* * *

During visiting hours, Kathy and John showed up. Stephen eyed them. The family had fallen out of touch after Bill’s death. John, with a newly acquired air of sureness, approached Stephen.

“This little experiment of yours has come back to bite you. I told you it would never work out. That you would come back to your senses after a while. You’re a fool for not getting the procedure done earlier. If you had gone much longer, you could have died before anyone diagnosed–”

“John!” Stephen broke his brother out of it before a rant precipitated. “I’m rejecting the treatment.”
Kathy started. “Wait, what? Stephen, how can you do this to us? Also, how can you do this to yourself? If you don’t get the treatment, you’ll die!”

“Yes. I know. That’s the point. Look, I knew you wouldn’t understand.”

John stepped forward, jaw high and imperious. “I know you took dad’s death hard, and that you’re somehow punishing yourself for his death, but you need to think about this.”

“I see you’ve been going to those ‘make the most of an endless life’ seminars. Too bad those don’t teach you how to use your brain. Death is a choice now, brother. You’ve decided one way, and I’ve decided the other. It’s as simple as that.”

John snorted, stood up, and walked out.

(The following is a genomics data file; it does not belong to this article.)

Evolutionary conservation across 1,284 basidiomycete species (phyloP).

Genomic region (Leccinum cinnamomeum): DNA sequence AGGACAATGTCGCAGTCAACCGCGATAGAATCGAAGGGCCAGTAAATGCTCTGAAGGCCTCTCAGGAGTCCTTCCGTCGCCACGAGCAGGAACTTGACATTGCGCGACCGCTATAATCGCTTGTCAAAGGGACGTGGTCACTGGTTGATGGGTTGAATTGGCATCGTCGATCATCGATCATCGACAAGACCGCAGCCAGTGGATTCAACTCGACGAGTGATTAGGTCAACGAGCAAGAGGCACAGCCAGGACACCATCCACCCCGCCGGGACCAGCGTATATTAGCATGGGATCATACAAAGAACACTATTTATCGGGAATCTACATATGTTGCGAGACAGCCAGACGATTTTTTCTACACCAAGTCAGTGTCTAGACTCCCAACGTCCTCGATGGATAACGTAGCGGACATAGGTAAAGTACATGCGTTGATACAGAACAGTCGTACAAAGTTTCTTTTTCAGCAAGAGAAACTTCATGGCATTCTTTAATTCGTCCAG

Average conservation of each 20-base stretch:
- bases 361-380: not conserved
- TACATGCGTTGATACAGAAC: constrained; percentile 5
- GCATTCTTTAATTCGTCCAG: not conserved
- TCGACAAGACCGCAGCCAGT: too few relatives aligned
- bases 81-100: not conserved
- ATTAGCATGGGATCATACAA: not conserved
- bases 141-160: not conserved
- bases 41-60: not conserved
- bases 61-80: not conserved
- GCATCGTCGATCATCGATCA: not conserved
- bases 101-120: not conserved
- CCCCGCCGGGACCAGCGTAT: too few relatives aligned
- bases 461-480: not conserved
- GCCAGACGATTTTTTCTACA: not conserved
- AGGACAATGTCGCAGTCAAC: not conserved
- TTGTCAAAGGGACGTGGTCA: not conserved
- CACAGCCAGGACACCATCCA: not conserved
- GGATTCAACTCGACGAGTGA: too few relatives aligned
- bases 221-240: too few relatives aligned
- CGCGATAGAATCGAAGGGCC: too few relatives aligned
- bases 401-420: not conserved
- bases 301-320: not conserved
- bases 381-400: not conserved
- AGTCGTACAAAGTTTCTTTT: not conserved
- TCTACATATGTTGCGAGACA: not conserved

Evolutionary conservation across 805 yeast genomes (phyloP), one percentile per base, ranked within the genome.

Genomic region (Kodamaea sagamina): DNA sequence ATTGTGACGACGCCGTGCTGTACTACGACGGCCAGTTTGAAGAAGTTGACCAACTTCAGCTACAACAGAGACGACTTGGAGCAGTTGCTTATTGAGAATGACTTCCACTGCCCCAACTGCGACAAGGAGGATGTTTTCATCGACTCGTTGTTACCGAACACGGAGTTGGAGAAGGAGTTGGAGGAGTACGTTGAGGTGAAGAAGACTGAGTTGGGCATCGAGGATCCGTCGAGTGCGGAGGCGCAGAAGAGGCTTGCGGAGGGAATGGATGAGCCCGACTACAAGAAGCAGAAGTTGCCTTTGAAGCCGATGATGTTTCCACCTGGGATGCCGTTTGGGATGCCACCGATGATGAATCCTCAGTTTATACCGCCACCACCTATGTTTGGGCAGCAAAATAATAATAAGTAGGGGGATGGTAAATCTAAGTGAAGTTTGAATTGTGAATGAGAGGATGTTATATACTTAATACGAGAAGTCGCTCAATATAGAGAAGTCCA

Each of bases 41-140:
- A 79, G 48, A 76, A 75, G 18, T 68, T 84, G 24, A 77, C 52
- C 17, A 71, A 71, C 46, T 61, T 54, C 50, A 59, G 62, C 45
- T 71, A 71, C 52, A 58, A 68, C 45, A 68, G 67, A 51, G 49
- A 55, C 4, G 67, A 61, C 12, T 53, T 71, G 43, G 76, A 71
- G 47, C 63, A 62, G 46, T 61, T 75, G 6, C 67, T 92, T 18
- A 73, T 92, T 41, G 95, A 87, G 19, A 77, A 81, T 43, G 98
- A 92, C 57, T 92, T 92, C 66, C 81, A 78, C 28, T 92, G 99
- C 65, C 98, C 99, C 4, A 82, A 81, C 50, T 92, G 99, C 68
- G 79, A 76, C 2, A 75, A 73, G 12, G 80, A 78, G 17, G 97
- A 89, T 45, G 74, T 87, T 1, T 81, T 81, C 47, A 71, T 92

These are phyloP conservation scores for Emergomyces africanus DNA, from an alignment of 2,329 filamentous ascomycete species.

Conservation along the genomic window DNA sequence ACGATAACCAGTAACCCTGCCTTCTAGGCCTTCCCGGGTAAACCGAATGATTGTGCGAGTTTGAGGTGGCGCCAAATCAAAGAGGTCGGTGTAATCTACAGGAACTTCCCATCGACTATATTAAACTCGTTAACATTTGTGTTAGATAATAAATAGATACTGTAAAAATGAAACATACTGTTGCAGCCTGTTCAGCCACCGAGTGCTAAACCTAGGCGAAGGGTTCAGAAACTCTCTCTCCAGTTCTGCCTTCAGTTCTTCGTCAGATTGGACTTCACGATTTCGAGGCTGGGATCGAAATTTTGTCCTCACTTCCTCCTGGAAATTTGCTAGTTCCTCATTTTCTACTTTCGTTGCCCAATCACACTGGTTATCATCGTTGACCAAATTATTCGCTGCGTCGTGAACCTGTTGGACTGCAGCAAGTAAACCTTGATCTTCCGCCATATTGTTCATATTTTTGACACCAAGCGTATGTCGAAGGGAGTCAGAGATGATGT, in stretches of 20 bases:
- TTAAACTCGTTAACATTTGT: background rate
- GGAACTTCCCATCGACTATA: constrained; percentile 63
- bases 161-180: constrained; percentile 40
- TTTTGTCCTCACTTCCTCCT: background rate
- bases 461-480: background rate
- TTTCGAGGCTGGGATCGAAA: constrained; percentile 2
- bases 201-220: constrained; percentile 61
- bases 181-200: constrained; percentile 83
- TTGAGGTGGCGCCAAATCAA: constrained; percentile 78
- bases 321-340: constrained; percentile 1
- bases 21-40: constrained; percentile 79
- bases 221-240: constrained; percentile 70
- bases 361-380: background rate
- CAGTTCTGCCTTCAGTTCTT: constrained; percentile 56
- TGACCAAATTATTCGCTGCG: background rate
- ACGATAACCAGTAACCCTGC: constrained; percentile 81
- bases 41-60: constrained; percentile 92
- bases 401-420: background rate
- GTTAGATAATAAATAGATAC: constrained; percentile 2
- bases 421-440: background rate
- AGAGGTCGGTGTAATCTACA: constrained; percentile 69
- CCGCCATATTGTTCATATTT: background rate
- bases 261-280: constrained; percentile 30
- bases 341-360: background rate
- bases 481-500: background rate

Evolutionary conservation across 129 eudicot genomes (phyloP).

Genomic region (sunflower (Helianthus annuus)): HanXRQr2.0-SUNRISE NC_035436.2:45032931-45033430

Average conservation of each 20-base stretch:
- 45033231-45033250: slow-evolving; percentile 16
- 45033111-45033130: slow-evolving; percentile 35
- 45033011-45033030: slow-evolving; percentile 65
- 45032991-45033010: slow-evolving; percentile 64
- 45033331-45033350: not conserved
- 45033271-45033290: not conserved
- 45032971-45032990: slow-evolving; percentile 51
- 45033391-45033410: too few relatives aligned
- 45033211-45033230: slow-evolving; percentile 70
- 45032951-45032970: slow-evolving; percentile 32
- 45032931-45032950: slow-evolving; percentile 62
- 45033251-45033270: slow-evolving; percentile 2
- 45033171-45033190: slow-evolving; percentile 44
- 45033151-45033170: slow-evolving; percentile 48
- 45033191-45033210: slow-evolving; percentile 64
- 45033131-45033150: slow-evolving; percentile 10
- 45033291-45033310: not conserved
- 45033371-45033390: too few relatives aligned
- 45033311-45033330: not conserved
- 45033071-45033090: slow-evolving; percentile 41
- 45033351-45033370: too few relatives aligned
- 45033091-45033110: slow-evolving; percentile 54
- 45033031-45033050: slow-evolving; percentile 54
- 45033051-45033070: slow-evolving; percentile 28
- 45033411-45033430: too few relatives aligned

Kathy also turned and began walking out. She paused at the door.

“You are unbelievable, Stephen.”

* * *

That night, he woke up in pitch black. The lights from his bedside monitors were out. The hospital must have even lost its backup generators.

The light in his room flicked on. His father stood in the doorway, the pall of death bearing heavily on his face. “Stephen,” his dad spoke. Stephen was hanging, held upside down by the thousand tentacles of a nightmarish seatbelt. He hung above a beach of shattered safety glass. Beyond the walls of his world sat a semi and a guardrail, both clinging to the ceiling of the universe. William Rowe crouched down by one window, dressed in his finest Sunday clothes, fresh from the coffin.

He began to speak, slowly and deliberately. “When you have time, you may decide that you don’t want immortality. But when you are stuck with the hard choice between death and life, you always choose life. You think of that one lifetime activity you never got around to: swimming in bio-luminescent algae right after sunset, nobody around for miles; parachuting into the Grand Canyon; having the love and respect of all your neighbors; raising a kid who goes on to be wildly successful and happy. Procrastination turns out to be the ultimate life-saver.”